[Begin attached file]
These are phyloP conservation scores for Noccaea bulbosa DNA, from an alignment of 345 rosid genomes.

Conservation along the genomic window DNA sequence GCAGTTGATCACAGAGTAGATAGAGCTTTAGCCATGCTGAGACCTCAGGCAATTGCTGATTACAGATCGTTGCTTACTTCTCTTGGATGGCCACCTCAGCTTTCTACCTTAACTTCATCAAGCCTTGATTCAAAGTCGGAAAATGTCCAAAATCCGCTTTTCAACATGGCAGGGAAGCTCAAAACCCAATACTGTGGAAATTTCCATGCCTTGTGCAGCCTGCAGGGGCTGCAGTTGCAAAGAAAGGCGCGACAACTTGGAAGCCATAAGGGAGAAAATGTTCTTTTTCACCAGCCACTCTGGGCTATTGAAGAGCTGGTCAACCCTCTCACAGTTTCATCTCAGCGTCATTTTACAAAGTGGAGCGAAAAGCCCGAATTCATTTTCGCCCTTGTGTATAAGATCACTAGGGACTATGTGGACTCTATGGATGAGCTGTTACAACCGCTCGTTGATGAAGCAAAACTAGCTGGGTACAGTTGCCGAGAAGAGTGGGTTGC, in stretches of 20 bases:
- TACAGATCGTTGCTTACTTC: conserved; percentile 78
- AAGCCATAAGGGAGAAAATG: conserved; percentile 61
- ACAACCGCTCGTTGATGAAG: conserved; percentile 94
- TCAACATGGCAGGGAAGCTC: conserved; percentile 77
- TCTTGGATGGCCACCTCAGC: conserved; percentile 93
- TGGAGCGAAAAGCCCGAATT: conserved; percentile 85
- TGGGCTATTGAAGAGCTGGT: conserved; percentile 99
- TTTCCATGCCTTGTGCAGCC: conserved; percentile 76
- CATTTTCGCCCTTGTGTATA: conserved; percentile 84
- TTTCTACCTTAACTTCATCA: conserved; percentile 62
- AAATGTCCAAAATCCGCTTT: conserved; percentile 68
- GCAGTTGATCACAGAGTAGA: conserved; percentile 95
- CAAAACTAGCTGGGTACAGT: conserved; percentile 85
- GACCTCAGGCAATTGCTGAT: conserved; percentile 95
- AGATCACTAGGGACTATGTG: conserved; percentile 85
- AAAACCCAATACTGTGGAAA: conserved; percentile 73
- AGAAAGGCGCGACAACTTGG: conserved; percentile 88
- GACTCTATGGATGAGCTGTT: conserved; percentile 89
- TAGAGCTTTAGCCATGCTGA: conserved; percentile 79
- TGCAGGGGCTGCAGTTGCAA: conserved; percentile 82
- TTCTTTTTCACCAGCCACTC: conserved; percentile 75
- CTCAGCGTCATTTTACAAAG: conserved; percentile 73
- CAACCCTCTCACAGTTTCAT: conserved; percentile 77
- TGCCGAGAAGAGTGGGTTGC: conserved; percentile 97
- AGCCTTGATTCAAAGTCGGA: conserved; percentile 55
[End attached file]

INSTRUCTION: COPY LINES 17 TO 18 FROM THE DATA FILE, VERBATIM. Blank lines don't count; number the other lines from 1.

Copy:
- AGATCACTAGGGACTATGTG: conserved; percentile 85
- AAAACCCAATACTGTGGAAA: conserved; percentile 73